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Stanley v. Ameren Illinois Co.

United States District Court, N.D. Illinois, Eastern Division

October 22, 2013

CHRISTINE STANLEY, individually and as personal representative of the estate of PETER STANLEY, Plaintiffs,
v.
AMEREN ILLINOIS CO., MIDAMERICAN ENERGY CO., SARGENT & LUNDY LLC, and EECI SERVICES INC., Defendants

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For Christine Stanley, individually and as Personal Representative of the Estate of Peter Stanley, Plaintiff: Glenn S. Draper, LEAD ATTORNEY, Vanessa Firnhaber-oslund, Bergman Draper Ladenburg, Seattle, WA; Jackson Schmidt, Jeffrey M Odom, Pepple Cantu Schmidt PLLC, Seattle, WA.

For Ameren Illinois Company, an Illinois Corporation, as successor-in-interest to Central Illinois Public Service Company (CIPSCO), Defendant: Jeffrey Hebrank, LEAD ATTORNEY, Helper Broom, Edwardsville, IL; Michael Thomas Antikainen, LEAD ATTORNEY, HeplerBroom, LLC, Chicago, IL; Patrick Wayne Stufflebeam, LEAD ATTORNEY, Heplerbroom Llc, Edwardsville, IL; Thomas Patrick Briddick, PRO HAC VICE, Hepler Broom, Edwardsville, IL.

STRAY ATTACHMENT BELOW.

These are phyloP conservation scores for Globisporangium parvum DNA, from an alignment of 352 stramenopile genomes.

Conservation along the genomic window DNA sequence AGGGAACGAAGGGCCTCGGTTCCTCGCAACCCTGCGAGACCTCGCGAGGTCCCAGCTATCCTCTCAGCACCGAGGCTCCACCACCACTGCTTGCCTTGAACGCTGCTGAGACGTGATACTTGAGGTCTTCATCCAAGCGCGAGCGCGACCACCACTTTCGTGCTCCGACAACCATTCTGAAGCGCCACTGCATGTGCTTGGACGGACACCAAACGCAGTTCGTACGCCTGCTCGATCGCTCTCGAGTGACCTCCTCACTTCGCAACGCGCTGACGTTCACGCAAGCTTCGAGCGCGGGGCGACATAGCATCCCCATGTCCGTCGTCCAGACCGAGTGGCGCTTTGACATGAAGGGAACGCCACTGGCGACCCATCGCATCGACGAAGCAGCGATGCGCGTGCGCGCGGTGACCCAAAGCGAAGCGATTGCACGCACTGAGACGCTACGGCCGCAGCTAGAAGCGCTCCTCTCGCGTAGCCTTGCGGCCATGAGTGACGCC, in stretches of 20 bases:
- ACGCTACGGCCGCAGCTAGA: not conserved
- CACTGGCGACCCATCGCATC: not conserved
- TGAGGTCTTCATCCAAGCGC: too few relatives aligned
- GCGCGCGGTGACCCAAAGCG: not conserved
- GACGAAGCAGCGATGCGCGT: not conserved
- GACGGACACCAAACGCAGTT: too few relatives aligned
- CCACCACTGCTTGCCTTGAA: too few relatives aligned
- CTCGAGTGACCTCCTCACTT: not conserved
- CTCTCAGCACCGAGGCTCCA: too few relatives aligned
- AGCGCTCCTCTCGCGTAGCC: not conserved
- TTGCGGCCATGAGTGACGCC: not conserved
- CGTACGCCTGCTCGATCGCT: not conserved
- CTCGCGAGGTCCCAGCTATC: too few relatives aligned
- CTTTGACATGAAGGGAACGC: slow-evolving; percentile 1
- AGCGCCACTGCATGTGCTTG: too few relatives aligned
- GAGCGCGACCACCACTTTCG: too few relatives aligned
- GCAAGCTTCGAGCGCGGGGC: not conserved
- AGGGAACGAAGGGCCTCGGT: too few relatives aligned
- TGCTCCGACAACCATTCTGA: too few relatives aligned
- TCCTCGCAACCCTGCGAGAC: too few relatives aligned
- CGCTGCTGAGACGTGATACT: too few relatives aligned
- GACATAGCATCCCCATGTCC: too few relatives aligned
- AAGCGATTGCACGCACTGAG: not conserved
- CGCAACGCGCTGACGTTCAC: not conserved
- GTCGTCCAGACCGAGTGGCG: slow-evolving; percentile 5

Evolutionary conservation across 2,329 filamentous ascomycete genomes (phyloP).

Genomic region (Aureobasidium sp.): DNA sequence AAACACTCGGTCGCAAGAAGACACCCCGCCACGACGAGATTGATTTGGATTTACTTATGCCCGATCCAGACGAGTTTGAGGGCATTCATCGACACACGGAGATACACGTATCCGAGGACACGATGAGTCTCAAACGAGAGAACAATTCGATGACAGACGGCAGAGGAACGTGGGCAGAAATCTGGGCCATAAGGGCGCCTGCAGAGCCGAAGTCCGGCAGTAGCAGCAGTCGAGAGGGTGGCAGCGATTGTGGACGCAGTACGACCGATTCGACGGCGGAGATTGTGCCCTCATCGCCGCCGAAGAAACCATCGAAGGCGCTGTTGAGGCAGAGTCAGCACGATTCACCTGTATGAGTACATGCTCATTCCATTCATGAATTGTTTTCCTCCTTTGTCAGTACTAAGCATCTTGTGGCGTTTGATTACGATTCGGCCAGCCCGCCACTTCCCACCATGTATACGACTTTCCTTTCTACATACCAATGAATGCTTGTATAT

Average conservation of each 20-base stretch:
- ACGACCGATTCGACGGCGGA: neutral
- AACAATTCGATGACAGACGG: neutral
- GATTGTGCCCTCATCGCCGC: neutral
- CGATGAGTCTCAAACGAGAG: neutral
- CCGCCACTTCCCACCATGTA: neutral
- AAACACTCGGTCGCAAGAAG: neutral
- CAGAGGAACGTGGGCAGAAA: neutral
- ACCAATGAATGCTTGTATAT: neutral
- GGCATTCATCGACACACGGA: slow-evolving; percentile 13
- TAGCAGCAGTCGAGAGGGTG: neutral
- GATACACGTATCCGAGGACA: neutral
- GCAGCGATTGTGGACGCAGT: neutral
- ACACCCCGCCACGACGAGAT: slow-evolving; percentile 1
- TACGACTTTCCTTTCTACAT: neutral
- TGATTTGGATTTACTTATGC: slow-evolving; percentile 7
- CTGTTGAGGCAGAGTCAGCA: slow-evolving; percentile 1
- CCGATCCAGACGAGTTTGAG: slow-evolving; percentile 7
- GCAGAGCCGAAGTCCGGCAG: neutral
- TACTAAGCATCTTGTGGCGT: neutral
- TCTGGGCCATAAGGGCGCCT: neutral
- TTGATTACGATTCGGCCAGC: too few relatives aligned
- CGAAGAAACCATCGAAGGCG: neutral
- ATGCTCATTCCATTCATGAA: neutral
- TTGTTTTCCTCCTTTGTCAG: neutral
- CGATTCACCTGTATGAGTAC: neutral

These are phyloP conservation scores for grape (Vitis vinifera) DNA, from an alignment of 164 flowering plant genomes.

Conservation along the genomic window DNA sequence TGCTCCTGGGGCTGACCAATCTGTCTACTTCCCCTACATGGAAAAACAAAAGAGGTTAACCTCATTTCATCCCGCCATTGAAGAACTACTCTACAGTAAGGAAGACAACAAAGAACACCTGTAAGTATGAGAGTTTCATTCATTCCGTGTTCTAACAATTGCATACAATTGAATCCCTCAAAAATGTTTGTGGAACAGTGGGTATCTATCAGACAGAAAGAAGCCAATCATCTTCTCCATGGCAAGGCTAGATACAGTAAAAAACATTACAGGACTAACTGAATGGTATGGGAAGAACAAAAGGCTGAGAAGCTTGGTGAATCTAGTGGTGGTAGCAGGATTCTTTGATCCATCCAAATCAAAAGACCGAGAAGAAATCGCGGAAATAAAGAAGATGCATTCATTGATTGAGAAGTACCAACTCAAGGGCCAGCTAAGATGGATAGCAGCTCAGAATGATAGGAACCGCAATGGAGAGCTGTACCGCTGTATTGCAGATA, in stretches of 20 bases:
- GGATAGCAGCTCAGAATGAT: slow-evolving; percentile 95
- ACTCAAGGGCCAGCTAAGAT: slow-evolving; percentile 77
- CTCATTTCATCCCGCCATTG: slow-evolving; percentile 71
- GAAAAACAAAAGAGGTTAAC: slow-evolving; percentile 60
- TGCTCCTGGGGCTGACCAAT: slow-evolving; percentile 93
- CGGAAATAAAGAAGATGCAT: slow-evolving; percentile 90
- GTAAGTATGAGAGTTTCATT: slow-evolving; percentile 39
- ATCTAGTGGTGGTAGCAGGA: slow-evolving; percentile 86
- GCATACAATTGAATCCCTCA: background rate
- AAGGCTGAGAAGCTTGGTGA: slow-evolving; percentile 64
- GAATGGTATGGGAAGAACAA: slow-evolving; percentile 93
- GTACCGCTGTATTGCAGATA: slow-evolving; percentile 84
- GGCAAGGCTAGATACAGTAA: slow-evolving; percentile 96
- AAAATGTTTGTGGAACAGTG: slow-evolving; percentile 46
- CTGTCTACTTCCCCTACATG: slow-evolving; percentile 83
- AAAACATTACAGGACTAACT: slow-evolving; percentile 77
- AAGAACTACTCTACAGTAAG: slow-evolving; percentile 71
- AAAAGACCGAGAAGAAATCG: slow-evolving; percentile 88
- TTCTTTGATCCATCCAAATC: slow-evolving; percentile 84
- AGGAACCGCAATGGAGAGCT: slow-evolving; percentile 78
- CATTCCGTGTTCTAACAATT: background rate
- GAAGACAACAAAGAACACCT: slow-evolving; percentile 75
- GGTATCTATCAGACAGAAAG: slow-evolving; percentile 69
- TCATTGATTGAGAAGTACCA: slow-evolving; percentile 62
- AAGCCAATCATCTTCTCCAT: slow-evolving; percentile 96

For Midamerican Energy Company, an Iowa Corporation, as successor-in-interest to Iowa Power and Light Company and Iowa Public Service, Defendant: Jason Lorne Kennedy, LEAD ATTORNEY, Segal, McCambridge, Singer & Mahoney, Ltd., Chicago, IL; Adam J Jagadich, Jill Marie Felkins, Segal, McCambridge, Singer & Mahoney, Chicago, IL; Brian M Nye, Segal Mccambridge Singer Mahoney, Ltd., Chicago, IL; Mark Coad Sampson, Jr., Segal McCambridge Singer & Mahoney, Ltd., Chicago, IL.

For Sargent & Lundy, LLC, an Illinois Corporation, Defendant, Counter Defendant, Cross Defendant: Derek J. Meyer, LEAD ATTORNEY, Aron J Frakes, Brian Alexander Fogerty, McDermott, Will & Emery LLP (Chicago), Chicago, IL.

For EECI Services, Inc., as successor-in-interest to Electronic Bond and Share Company (EBASCO), Defendant: Earl B. Thames, Jr., LEAD ATTORNEY, Tracy Jonathan Cowan, Hawkins Parnell Thackston & Young Llp, St. Louis, MO; Christa D Hykaway, PRO HAC VICE, Hawkins Parnell Thackston & Young Llp, Dallas, TX; Eric Todd Hawkins, PRO HAC VICE, Hawkins Parnell Thackston Young, Atlanta, GA; Jason James Irvin, PRO HAC VICE, Hawkins Parnell Thackston & Young, Dallas, TX; Paul Saxon Guerriere, PRO HAC VICE, Hawkins Parnell Thackston Young, Dallas, TX.